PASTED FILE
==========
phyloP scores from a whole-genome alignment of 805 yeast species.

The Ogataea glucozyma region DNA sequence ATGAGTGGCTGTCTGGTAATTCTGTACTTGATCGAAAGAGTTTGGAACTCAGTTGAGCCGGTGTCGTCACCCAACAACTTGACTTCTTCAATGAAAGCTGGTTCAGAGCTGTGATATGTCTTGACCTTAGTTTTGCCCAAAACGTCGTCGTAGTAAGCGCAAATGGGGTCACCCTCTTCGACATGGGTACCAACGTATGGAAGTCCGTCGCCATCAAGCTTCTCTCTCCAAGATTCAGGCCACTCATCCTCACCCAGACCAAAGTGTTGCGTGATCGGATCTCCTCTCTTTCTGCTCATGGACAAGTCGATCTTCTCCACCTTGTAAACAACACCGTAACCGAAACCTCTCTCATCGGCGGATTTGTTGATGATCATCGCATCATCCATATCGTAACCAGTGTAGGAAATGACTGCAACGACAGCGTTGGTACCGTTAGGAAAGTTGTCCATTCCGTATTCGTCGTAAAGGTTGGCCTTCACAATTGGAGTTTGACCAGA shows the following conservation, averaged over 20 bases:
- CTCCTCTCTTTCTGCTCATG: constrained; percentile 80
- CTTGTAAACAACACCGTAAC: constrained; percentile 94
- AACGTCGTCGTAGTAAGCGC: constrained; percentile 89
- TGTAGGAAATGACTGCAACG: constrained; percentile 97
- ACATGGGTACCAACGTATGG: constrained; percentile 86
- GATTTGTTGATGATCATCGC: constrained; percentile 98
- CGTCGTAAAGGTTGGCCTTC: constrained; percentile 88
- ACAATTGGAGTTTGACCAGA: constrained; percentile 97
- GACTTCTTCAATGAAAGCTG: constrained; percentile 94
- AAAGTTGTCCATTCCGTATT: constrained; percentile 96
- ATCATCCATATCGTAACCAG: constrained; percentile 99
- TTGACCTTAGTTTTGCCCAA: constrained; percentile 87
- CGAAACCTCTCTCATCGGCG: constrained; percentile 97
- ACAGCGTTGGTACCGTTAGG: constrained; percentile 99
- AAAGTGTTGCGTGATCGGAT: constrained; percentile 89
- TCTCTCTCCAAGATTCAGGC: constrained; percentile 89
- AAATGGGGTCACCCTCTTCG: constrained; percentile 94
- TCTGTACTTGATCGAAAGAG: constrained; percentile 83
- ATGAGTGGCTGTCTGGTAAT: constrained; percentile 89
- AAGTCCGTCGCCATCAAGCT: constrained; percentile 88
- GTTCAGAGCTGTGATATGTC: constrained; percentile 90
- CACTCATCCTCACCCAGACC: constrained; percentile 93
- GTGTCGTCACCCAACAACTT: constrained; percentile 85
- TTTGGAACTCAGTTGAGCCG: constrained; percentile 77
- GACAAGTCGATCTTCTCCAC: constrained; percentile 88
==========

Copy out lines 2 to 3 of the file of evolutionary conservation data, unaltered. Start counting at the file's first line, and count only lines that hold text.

The Ogataea glucozyma region DNA sequence ATGAGTGGCTGTCTGGTAATTCTGTACTTGATCGAAAGAGTTTGGAACTCAGTTGAGCCGGTGTCGTCACCCAACAACTTGACTTCTTCAATGAAAGCTGGTTCAGAGCTGTGATATGTCTTGACCTTAGTTTTGCCCAAAACGTCGTCGTAGTAAGCGCAAATGGGGTCACCCTCTTCGACATGGGTACCAACGTATGGAAGTCCGTCGCCATCAAGCTTCTCTCTCCAAGATTCAGGCCACTCATCCTCACCCAGACCAAAGTGTTGCGTGATCGGATCTCCTCTCTTTCTGCTCATGGACAAGTCGATCTTCTCCACCTTGTAAACAACACCGTAACCGAAACCTCTCTCATCGGCGGATTTGTTGATGATCATCGCATCATCCATATCGTAACCAGTGTAGGAAATGACTGCAACGACAGCGTTGGTACCGTTAGGAAAGTTGTCCATTCCGTATTCGTCGTAAAGGTTGGCCTTCACAATTGGAGTTTGACCAGA shows the following conservation, averaged over 20 bases:
- CTCCTCTCTTTCTGCTCATG: constrained; percentile 80